ISIS recruits Kurdish youths, creating a potential new risk in a peaceful part of Iraq


The Kurdish flags flutter close to a monument for the Iraqi Kurd victims who were killed in a gas attack by Saddam Hussein’s air force in the town of Halabja in 1988. (SAFIN HAMED/Agence France-Presse via Getty Images)

— This town near the Iranian border has long been a symbol of Kurdish resistance, and it is best known as the site of a gruesome chemical-weapons attack by Saddam Hussein in 1988.

These days, residents say, it is increasingly known for something else — although few want to talk about it.

Kurdish authorities say a small contingent of Kurdish youths — around 150 in all, about a third of whom are from Halabja — has in recent months joined the Islamic State of Iraq and Syria (ISIS), which has seized a vast swath of Iraqi territory.

The young men’s allegiance to the extremist militant group represents a potential danger for the Kurds, who share the jihadists’ resentment of Iraqi Prime Minister Nouri al-Maliki’s Shiite-dominated government but are wary of the extremists now massed on the edge of their territory. The Kurds have hoped to keep their largely autonomous region in northern Iraq from being entangled in the country’s increasingly bloody conflict.

Some Kurdish intelligence officials fear that with ISIS’s gains, more local youths will join the jihadists and that the radical ideology could creep beyond Arab Iraq and into Iraqi Kurdistan, which has so far remained an oasis of calm and order.


How ISIS is carving out a new country

The presence of Kurdish fighters in the extremist militant group highlights how effectively ISIS’s recruitment efforts are reaching disenfranchised youths across Iraq’s ethnic divide. Most Kurds are Sunni Muslims, like the insurgents, but have their own language and culture.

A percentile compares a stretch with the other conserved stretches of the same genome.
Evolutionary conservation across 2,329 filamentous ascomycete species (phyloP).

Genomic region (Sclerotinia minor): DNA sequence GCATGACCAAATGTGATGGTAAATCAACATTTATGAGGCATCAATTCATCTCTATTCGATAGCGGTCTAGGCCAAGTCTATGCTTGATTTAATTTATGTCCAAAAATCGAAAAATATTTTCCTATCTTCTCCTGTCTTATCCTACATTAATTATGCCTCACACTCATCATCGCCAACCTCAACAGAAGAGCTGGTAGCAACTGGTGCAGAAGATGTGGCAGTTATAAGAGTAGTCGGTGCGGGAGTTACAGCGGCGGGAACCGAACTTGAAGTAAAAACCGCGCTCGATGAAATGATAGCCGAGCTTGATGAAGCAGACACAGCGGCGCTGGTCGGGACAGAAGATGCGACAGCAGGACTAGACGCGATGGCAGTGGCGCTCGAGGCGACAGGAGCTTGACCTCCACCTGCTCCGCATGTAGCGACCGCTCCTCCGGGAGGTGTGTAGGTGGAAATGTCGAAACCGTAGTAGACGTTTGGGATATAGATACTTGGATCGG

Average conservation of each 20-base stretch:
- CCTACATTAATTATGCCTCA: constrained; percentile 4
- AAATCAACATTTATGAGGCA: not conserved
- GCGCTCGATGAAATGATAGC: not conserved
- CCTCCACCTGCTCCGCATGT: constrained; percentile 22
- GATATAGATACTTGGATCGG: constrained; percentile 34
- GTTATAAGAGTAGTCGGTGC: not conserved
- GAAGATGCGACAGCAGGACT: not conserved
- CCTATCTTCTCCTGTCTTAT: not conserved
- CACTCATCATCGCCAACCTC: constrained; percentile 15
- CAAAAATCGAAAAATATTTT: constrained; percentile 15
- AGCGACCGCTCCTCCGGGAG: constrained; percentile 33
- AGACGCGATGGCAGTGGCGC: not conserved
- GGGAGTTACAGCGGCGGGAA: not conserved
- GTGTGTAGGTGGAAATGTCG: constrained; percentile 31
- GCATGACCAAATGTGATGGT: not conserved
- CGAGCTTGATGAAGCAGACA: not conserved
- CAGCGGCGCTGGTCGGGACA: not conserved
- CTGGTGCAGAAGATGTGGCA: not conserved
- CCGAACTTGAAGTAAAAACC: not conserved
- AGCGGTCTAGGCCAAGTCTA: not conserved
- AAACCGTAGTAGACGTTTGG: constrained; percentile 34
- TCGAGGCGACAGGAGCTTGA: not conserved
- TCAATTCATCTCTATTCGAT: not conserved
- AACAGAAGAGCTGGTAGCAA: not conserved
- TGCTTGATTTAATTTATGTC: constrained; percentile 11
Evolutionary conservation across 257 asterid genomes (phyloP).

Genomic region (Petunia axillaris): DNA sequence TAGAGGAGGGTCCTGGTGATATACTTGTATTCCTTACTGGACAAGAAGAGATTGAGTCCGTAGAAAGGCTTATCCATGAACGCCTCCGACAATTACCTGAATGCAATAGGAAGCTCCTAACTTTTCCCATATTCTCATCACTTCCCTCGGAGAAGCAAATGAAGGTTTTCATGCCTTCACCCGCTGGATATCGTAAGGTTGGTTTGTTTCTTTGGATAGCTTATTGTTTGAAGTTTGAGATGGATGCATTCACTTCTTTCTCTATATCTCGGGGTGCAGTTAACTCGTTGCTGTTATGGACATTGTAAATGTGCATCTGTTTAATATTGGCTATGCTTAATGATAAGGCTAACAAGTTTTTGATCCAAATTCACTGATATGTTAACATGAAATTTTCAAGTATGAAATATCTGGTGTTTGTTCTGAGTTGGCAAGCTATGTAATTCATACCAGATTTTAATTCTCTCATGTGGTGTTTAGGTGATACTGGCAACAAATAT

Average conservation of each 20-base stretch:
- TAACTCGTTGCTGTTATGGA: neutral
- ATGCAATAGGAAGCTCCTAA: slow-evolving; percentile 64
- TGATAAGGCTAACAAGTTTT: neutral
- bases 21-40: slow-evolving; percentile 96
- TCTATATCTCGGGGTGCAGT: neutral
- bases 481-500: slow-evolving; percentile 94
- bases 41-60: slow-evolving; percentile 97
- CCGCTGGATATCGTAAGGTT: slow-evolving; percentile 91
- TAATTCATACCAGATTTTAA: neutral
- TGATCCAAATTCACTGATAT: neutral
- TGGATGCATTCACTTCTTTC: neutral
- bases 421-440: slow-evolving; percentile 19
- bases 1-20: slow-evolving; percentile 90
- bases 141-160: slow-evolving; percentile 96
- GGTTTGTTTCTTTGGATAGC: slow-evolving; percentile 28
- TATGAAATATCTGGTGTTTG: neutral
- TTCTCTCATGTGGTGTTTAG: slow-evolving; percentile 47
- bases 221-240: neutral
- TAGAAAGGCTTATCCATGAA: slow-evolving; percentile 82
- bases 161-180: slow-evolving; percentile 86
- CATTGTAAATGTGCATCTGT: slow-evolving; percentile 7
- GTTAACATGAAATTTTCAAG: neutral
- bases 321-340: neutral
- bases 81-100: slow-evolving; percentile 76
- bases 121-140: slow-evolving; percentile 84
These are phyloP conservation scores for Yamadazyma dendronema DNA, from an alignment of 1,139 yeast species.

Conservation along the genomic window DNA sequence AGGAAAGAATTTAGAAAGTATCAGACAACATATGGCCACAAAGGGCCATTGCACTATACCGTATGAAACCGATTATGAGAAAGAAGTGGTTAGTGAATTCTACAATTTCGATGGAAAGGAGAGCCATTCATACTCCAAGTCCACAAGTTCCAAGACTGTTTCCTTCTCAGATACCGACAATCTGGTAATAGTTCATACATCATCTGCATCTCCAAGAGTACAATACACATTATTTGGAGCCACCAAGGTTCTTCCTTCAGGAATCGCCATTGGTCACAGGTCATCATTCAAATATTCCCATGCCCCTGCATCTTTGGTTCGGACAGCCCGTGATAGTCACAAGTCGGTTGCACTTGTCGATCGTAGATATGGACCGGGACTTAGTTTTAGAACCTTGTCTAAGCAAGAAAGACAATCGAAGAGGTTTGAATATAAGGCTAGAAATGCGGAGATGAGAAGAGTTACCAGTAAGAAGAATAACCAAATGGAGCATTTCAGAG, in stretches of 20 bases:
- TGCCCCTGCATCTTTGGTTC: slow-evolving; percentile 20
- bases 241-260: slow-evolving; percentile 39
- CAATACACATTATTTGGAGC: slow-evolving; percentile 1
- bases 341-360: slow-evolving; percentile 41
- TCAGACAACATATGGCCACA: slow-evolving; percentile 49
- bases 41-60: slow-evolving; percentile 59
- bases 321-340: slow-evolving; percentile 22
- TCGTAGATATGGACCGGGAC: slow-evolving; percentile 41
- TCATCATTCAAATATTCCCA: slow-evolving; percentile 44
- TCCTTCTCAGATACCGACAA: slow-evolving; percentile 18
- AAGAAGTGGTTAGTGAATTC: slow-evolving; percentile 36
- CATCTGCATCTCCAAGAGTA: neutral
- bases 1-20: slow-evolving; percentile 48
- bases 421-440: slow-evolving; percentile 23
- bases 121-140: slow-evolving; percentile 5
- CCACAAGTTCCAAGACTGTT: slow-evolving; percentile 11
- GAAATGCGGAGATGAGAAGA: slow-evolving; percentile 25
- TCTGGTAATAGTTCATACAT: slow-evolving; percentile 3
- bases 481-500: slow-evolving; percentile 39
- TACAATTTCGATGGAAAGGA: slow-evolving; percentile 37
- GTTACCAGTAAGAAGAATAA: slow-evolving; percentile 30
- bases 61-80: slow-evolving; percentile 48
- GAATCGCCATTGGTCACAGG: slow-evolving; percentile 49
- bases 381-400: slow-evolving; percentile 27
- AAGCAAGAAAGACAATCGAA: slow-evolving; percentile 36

A top local intelligence official in Halabja, who spoke on the condition of anonymity because he was not authorized to speak to the news media, said ISIS is already operating “cells” inside the town, appealing to bored and underemployed young people to join their fight.

Most of the 52 local men and boys who have left Halabja in the past year and a half to fight in Syria have been recruited by ISIS, he said.

One local man, Mariwan Hallabji, has become an ISIS commander and currently serves on a front line against Kurdish pesh merga security forces outside the city of Kirkuk, the official said.

“How do we guarantee that when they’re done fighting the Shiites, they don’t start waging a war against the Kurds?” the intelligence official said.

A little over a decade ago, Islamist radicals allegedly tied to al-Qaeda had a base here and fought against the Patriotic Union of Kurdistan (PUK), one of the two major Kurdish political movements, before U.S. forces bombed the Islamists’ bases during the 2003 invasion of Iraq.

Halabja, although relatively far from the front line between Iraqi Kurdistan and ISIS-held territory, is particularly vulnerable to losing its sons to the radical group, local officials and residents said.

The town lacks jobs and educational opportunities and has a history of militant resistance to the Arab government in Baghdad, residents said. Almost every family has a “martyr,” either from the Kurds’ struggle for independence or from the chemical weapons attack in 1988 that killed thousands. Hussein’s forces attacked the town because of its sympathy for Iran during the Iran-Iraq war.

The situation has deteriorated since Maliki’s government, in a dispute with the Kurdistan Regional Government, slashed the Kurds’ budget six months ago, halting the payment of salaries to many workers.

“People here are graduating from high school, and they think they have no future,” the intelligence official said. In the Western world, depressed teenagers commit suicide, he added. “People here join ISIS — which is also basically suicide.”

The path to radicalism

“Z,” whose name is being withheld at the request of his family, would seem an unlikely recruit for ISIS, which has enforced a brutal interpretation of Islamic law, executing hundreds of Shiites and others in its bid to establish anIslamic caliphate that spans Iraq and Syria.

“He had a motorbike. He had a girlfriend. He had lots of friends,” Z’s brother-in-law said with a bitter laugh one recent night, as the family sat on the hard, thinly carpeted floor of their modest living room.

But Z’s family think he was enticed by the extremists’ slick social media campaign and by local recruiters.

Photos on Z’s sister’s cellphone show a grinning 16-year-old boy with a fluffy black “faux-hawk,” the latest hairstyle craze.

His family said Z was not especially religious and was never particularly interested in going to the mosque. But in mid-May, he suddenly left Halabja with his best friend to join ISIS in Syria, his relatives said. “In one week, he changed completely,” his brother-in-law said.